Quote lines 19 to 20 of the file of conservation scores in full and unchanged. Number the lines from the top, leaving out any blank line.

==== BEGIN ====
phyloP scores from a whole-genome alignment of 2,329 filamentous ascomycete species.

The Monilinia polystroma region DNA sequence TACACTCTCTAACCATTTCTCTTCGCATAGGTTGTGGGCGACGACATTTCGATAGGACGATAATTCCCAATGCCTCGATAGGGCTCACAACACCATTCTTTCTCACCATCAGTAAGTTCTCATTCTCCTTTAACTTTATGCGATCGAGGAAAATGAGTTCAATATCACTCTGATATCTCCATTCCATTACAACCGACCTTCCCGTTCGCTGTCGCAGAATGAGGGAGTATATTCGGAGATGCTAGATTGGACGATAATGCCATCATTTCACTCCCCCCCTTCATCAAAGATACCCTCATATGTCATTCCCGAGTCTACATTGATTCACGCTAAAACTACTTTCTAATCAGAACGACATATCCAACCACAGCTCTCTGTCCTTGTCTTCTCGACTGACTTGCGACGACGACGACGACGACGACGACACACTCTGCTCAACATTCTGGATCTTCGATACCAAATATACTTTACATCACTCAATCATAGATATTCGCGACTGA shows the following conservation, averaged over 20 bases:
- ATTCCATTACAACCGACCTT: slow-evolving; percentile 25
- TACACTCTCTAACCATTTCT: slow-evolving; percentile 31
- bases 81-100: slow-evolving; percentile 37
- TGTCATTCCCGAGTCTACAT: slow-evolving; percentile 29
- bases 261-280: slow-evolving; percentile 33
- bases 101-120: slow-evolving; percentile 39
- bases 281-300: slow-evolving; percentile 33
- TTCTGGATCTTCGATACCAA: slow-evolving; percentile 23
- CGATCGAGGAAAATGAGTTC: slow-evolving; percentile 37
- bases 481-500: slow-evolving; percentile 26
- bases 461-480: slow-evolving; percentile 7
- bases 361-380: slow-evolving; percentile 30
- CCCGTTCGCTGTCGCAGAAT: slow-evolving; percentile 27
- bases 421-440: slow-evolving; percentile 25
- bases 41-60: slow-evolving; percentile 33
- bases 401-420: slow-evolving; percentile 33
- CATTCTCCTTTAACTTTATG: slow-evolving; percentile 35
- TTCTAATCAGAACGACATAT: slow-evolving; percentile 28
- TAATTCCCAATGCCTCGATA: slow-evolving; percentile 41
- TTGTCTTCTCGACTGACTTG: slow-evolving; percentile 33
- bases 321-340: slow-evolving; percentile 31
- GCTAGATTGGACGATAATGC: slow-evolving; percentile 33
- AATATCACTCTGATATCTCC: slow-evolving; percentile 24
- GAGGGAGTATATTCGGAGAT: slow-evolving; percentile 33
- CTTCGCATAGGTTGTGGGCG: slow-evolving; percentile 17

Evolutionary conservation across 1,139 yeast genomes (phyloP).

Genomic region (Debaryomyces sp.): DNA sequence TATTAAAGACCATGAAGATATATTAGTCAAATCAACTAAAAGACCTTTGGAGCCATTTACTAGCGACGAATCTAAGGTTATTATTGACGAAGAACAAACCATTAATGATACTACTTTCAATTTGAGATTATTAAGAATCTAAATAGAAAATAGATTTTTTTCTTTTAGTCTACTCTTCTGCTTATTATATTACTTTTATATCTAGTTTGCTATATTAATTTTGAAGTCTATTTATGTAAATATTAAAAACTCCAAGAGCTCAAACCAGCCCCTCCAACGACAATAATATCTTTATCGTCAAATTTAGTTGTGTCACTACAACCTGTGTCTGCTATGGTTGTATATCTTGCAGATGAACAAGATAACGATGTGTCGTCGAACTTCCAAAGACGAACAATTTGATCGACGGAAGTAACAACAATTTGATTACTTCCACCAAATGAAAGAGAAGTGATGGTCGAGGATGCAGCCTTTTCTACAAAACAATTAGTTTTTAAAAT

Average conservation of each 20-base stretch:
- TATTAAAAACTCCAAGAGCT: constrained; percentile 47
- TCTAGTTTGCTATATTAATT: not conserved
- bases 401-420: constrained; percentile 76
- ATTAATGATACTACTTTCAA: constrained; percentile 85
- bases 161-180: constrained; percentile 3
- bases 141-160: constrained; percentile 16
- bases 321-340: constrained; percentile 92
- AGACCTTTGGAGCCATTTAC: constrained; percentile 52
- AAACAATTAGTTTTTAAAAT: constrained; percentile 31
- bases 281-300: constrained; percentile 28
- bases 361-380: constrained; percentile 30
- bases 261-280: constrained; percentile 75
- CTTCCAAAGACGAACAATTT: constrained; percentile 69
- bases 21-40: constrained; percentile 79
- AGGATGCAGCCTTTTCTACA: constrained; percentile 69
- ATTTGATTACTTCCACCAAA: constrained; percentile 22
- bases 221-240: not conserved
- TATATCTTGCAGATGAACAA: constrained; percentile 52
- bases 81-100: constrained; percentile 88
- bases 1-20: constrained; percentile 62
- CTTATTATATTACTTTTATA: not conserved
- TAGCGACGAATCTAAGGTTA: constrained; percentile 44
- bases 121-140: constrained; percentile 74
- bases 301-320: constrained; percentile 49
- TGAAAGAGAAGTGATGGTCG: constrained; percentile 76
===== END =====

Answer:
- CATTCTCCTTTAACTTTATG: slow-evolving; percentile 35
- TTCTAATCAGAACGACATAT: slow-evolving; percentile 28